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Soc Personal Psychol Compass. 2015 Jun;9(6):255-268. doi: 10.1111/spc3.12172. Epub 2015 Jun 4.

Weighed down by stigma: How weight-based social identity threat contributes to weight gain and poor health.

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Department of Psychological and Brain Sciences, University of California, Santa Barbara.
Department of Psychological Science, University of Vermont.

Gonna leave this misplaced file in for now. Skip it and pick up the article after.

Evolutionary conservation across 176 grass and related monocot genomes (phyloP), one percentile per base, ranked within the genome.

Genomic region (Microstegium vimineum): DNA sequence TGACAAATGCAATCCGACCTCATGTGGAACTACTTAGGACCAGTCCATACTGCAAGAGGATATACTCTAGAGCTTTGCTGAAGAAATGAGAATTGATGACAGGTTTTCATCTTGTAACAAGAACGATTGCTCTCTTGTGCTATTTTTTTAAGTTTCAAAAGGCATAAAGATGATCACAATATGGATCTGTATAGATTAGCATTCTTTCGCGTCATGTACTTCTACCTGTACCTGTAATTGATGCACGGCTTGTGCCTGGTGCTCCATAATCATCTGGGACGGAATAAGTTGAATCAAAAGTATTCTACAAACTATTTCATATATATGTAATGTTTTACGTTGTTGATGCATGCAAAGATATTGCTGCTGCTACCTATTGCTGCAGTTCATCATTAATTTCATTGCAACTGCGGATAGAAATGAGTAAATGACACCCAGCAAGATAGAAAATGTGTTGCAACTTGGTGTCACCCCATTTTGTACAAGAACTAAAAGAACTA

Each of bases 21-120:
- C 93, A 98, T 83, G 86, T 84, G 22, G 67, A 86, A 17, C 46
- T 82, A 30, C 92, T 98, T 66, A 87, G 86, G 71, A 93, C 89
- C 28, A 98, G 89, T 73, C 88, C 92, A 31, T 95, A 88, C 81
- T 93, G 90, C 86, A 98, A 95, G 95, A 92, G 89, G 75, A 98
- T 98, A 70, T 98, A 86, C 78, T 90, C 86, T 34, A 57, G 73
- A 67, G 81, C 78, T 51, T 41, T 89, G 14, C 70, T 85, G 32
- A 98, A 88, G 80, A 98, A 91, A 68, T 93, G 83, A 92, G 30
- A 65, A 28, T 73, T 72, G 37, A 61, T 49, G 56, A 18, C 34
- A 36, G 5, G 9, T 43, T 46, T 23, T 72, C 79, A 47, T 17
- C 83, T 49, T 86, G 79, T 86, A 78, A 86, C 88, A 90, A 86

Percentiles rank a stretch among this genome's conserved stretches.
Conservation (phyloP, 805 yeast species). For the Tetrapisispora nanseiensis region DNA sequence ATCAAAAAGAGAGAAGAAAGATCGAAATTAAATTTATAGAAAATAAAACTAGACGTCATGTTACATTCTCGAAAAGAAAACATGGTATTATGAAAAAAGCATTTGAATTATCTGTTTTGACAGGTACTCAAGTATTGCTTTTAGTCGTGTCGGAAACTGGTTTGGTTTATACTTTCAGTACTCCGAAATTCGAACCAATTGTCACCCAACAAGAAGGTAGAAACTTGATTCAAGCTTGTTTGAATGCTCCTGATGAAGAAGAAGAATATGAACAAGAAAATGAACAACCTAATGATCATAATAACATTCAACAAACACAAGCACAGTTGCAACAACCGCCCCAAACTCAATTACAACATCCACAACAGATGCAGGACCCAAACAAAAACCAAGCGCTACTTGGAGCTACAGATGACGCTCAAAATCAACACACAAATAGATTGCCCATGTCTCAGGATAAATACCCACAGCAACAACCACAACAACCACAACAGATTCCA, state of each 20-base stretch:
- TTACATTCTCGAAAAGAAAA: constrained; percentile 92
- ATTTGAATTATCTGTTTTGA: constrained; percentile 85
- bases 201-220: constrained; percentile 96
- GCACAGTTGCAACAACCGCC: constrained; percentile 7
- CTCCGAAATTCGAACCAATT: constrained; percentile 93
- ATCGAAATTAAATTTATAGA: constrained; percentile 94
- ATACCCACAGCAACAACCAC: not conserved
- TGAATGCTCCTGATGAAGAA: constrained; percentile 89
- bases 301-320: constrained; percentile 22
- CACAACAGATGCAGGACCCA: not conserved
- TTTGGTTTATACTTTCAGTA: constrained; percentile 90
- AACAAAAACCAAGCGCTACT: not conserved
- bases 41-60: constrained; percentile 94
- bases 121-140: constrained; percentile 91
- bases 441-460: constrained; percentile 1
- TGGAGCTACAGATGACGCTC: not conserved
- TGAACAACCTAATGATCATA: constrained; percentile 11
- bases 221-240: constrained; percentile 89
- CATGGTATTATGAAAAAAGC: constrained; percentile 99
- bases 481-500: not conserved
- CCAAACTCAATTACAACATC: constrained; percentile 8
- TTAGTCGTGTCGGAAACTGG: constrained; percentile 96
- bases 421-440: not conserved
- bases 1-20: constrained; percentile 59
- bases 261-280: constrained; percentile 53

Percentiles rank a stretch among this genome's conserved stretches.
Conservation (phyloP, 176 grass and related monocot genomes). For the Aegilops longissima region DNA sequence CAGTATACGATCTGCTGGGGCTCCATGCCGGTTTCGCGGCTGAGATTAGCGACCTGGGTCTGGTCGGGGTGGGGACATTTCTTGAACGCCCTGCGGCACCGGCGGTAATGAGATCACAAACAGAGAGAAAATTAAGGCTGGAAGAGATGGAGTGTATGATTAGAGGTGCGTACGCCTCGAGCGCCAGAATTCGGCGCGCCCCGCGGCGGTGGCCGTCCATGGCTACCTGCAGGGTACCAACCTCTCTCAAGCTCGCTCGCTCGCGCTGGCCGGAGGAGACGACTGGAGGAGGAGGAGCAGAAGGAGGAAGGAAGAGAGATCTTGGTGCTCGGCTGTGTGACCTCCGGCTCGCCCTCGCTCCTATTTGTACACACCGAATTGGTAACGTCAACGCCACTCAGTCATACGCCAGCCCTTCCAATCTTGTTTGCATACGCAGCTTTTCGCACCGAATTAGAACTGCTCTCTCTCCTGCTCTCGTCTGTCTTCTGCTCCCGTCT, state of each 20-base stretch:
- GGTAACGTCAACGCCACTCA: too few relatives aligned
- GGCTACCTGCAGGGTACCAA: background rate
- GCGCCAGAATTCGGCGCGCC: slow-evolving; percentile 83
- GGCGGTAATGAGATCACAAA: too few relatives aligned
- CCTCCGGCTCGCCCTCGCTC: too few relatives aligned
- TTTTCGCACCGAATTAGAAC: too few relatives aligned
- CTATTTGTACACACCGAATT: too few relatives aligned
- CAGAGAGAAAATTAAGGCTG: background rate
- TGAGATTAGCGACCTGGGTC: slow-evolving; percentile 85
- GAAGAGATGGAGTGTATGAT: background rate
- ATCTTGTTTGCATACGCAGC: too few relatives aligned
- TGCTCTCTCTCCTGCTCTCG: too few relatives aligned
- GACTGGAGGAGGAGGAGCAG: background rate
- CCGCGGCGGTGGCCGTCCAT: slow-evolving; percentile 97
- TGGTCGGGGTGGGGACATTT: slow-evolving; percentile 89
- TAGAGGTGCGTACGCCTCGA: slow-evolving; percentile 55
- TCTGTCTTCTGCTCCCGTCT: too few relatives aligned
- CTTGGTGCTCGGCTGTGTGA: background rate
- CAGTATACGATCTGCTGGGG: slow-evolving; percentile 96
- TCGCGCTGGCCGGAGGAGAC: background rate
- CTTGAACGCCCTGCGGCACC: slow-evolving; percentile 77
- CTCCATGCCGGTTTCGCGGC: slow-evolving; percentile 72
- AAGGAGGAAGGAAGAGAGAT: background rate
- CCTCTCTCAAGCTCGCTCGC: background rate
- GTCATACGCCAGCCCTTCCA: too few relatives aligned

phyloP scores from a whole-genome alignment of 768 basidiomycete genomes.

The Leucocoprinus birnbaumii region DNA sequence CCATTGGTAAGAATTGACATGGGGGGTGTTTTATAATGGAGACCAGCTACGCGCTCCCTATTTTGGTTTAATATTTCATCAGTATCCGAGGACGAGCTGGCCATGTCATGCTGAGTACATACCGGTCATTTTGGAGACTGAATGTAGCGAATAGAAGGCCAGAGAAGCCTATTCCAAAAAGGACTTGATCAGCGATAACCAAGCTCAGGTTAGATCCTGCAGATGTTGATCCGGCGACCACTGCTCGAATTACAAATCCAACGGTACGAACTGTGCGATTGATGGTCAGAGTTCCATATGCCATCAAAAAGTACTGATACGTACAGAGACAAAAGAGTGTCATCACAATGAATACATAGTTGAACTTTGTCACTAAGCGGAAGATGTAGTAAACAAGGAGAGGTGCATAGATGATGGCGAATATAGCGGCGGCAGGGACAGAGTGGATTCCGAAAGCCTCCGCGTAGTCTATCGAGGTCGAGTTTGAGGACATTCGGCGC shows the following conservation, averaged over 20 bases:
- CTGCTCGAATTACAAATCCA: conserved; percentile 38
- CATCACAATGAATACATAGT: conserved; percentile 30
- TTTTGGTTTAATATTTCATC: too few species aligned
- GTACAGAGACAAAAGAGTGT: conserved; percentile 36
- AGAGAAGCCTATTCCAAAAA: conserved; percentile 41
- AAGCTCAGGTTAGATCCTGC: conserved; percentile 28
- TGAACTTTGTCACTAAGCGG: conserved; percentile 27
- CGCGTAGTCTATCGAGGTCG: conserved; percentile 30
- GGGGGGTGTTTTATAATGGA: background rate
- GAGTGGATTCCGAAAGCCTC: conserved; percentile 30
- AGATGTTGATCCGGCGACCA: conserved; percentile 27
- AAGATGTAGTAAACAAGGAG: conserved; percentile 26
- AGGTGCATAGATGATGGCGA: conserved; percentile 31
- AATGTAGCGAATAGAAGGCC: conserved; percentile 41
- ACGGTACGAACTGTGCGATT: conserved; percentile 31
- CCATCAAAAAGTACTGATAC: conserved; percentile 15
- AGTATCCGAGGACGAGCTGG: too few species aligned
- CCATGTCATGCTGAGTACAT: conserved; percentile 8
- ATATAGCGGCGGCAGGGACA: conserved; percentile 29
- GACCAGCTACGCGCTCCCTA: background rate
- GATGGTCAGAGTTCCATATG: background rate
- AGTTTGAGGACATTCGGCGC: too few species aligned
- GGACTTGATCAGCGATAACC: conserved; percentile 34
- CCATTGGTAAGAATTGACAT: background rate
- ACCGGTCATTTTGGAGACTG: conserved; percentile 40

Weight stigma is pervasive, and a number of scholars argue that this profound stigma contributes to the negative effects of weight on psychological and physical health. Some lay individuals and health professionals assume that stigmatizing weight can actually motivate healthier behaviors and promote weight loss. However, as we review, weight stigma is consistently associated with poorer mental and physical health outcomes. In this article we propose a social identity threat model elucidating how weight stigma contributes to weight gain and poorer mental and physical health among overweight individuals. We propose that weight-based social identity threat increases physiological stress, undermines self-regulation, compromises psychological health, and increases the motivation to avoid stigmatizing domains (e.g., the gym) and escape the stigma by engaging in unhealthy weight loss behaviors. Given the prevalence of overweight and obesity in the US, weight stigma thus has the potential to undermine the health and wellbeing of millions of Americans.

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